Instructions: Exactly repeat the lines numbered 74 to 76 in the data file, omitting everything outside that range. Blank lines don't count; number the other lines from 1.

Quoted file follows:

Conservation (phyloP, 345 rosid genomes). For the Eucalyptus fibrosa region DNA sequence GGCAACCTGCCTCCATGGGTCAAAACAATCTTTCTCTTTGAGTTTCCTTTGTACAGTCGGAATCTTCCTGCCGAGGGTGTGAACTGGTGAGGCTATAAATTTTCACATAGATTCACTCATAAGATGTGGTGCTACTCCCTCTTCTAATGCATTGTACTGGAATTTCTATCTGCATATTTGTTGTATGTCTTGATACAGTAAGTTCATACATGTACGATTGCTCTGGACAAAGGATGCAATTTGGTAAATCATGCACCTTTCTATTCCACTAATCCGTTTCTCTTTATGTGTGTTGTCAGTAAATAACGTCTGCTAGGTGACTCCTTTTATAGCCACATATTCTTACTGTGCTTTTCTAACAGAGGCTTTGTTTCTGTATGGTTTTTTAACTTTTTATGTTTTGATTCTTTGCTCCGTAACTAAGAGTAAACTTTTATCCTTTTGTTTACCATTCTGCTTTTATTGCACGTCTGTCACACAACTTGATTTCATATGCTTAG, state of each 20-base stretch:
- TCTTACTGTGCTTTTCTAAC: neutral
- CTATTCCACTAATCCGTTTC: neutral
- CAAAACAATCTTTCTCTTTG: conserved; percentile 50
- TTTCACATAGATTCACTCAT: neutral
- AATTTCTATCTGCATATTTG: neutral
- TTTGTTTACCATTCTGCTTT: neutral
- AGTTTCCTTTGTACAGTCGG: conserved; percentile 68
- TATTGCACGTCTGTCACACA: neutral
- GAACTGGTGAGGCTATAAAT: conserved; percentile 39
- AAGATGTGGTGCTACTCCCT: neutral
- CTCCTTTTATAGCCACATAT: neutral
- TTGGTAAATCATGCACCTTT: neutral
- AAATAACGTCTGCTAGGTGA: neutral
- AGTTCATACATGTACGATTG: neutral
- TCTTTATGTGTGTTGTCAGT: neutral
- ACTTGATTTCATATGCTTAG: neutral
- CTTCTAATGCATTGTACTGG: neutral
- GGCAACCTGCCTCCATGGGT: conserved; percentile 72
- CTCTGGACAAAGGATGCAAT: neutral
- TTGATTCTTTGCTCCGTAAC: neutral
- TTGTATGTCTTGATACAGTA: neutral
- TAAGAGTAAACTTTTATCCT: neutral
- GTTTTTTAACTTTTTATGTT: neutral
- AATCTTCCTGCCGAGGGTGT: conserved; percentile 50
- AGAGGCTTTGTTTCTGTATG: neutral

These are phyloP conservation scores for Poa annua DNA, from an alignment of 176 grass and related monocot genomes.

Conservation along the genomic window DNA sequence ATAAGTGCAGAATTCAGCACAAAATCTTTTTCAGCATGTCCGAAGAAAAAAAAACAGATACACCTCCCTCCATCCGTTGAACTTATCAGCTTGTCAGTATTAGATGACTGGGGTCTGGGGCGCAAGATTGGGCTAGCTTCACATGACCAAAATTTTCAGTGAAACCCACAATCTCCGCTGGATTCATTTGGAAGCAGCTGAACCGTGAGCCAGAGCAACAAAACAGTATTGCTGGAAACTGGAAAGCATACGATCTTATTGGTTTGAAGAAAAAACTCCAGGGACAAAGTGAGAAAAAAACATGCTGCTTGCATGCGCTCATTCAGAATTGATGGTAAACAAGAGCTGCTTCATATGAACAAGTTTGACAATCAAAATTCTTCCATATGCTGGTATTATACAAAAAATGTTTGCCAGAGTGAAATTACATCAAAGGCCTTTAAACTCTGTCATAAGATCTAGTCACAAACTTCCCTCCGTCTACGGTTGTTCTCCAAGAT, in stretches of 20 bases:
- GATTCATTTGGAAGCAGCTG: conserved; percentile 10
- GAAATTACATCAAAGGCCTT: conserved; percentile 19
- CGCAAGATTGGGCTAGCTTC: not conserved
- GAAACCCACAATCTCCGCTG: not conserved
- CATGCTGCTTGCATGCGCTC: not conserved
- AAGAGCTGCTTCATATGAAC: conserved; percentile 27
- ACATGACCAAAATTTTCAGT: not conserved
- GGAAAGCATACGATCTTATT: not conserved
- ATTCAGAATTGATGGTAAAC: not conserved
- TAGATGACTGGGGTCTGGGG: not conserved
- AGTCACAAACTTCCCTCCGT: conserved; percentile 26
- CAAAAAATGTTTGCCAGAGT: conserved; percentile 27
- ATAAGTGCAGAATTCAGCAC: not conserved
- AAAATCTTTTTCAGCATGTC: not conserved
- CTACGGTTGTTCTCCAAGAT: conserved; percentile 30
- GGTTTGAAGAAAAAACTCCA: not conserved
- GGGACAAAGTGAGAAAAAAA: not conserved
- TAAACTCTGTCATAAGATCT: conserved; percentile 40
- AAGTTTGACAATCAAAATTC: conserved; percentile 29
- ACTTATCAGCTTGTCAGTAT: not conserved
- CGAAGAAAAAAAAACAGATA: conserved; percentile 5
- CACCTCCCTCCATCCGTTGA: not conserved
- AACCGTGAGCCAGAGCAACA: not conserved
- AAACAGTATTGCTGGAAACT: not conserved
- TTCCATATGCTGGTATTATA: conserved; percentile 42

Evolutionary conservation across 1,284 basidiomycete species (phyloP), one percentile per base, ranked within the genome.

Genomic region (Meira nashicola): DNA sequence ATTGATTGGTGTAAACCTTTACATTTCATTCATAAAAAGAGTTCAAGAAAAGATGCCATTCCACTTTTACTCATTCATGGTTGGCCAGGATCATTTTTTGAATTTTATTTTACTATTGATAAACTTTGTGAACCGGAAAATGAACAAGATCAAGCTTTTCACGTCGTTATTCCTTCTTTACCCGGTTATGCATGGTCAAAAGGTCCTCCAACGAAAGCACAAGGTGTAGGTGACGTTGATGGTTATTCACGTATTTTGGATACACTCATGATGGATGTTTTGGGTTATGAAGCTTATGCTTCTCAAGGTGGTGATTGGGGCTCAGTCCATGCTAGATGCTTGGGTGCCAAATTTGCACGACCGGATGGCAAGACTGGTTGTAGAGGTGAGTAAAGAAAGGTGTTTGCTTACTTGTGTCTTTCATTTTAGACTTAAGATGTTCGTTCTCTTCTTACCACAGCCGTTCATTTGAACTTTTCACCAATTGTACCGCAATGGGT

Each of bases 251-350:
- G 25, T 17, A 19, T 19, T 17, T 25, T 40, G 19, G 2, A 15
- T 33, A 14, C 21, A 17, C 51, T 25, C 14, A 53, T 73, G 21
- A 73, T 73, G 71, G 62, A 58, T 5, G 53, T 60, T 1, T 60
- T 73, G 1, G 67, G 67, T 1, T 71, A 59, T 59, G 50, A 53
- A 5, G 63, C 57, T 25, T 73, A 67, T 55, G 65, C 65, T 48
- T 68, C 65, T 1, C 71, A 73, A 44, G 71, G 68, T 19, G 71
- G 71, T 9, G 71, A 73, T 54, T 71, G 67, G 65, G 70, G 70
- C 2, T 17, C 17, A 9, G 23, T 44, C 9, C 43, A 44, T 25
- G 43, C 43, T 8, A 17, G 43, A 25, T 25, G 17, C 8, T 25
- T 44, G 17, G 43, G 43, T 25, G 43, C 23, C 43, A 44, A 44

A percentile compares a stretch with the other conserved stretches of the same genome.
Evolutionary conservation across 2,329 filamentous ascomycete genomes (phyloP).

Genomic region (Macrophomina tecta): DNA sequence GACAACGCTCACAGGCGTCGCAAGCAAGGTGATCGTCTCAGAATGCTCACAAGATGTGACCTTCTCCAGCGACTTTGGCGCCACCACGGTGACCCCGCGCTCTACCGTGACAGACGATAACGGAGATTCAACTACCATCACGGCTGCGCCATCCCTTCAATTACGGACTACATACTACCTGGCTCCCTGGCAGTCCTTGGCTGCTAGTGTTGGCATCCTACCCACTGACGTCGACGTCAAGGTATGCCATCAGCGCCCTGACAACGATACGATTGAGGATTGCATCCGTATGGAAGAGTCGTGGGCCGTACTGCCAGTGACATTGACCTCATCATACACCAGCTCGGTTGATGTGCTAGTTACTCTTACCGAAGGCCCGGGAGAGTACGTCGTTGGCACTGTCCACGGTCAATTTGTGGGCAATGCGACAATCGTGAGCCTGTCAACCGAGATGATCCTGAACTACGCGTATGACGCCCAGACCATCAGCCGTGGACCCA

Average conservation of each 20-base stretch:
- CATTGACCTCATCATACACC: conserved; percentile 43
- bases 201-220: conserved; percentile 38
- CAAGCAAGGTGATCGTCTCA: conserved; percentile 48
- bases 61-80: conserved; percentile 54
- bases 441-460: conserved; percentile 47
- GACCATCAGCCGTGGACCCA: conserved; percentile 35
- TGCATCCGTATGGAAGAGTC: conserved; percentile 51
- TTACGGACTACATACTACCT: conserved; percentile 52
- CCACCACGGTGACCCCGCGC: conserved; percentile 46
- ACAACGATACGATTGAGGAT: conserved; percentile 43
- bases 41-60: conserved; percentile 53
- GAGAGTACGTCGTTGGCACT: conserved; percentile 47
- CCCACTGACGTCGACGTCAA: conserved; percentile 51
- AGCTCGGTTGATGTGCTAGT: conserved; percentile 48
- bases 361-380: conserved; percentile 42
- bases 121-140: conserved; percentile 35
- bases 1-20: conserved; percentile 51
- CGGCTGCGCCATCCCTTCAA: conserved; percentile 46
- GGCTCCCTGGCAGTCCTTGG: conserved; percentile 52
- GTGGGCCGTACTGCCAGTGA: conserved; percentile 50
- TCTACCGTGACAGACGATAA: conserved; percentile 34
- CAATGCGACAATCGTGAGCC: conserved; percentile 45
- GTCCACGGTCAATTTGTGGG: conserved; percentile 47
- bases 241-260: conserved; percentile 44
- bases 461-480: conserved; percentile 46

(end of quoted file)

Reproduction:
- bases 61-80: conserved; percentile 54
- bases 441-460: conserved; percentile 47
- GACCATCAGCCGTGGACCCA: conserved; percentile 35